The second alternative embodiment of the invention, illustrated in FIG. 3, is used in applications requiring a delay in the initiation of the evaporation and absorption process. The device comprises a capillary tube 13 having a layer of crystallizing solution 14 at one end and an absorbent layer 15 at the opposite end, as in the embodiment of FIG. 1. Between the crystallizing layer and the absorbent layer are two gaseous layers 16 and 17, separated from each other by a small liquid barrier layer 18, consisting of water or another solvent that is able to be absorbed by the absorbent 15. The liquid barrier layer, which is typically one to five millimeters in length, prevents absorption of the vapor emitted by the crystallizing solution 14 until the barrier layer 18 is eliminated by absorption into the absorbent 15. This embodiment is particularly useful in experiments conducted in space, where the interval between the loading of fluids into the device and crystallization needs to be delayed, typically by one or two days, until the spacecraft carrying the device has attained microgravity conditions.
A third alternate embodiment of the invention, illustrated in FIG. 4, utilizes two absorbent layers 19 and 20 on opposite sides of a crystallizing solution layer 21, as in FIG. 2, each absorbent layer being separated from the crystallizing solution layer by two gaseous layers separated from each other by a liquid barrier layer. Thus, absorbent layer 19 is separated from crystallizing layer 21 by gaseous layer 22, barrier layer 23 and gaseous layer 24. Likewise, absorbent layer 20 is separated from crystallizing layer 21 by gaseous layer 25, barrier layer 26 and gaseous layer 27.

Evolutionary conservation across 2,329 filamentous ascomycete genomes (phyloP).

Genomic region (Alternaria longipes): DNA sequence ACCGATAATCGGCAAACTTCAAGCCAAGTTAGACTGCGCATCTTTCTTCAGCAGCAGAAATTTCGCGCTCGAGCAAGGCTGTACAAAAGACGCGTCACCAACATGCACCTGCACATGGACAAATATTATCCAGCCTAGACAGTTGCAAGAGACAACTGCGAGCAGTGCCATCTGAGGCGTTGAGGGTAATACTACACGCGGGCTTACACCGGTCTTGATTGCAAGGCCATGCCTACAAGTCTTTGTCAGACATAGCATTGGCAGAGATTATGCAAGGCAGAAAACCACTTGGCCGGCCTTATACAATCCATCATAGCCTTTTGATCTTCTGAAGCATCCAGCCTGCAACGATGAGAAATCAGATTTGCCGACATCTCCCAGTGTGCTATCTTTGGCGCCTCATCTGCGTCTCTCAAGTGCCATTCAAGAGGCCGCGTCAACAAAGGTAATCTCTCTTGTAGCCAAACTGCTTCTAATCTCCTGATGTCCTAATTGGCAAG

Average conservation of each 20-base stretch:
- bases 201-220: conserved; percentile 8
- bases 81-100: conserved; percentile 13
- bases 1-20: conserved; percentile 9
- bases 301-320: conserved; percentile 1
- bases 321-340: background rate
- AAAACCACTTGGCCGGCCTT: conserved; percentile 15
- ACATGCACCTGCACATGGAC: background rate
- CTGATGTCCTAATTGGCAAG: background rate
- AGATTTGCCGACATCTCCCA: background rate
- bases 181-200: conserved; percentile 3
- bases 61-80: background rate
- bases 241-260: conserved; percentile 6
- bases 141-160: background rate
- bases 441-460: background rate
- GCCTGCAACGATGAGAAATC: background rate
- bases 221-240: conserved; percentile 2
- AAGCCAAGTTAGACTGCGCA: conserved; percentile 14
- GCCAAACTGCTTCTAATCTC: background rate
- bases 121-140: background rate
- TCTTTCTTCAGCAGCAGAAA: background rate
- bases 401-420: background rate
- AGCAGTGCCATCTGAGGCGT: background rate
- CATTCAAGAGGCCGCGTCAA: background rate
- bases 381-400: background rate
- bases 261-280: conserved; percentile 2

In still another alternative embodiment, utilizing the device of FIG. 1, the absorbent can be modified at an intermediate stage in the crystallization process by removing, diluting or replacing some or all of the absorbent. This is accomplished by removing or perforating the end cap 3 after a portion of the crystal growth process has taken place. A measured volume or all of the absorbent 5 can be removed and, if desired, replaced by a measured volume of fresh absorbent or a different type of absorbent. Alternatively the absorbent may be diluted by the addition of a suitable amount of another liquid. This alternative method is particularly useful in crystal growth applications where the crystal growth process is observed microscopically and, at a specific phase in the observed crystal growth process, modification of the absorbent is deemed necessary to set the required rate of evaporation and absorption in order to optimize the rate of evaporation and absorption for the remainder of the crystal growth cycle.
In an example of a crystal growth experiment carried out in a laboratory, a glass capillary configured as in FIG. 1 was used. The capillary had an internal diameter of 1.6 mm and an outer diameter of 2.1 mm. Silicone rubber stoppers were used as end caps 2 and 3. A protein solution was prepared, consisting of 8% lysozyme in 0.1 molar sodium acetate plus 1% sodium chloride in double distilled water. Glycerine was used as an absorbent. The liquids were maintained at room temperature, nominally 20° C.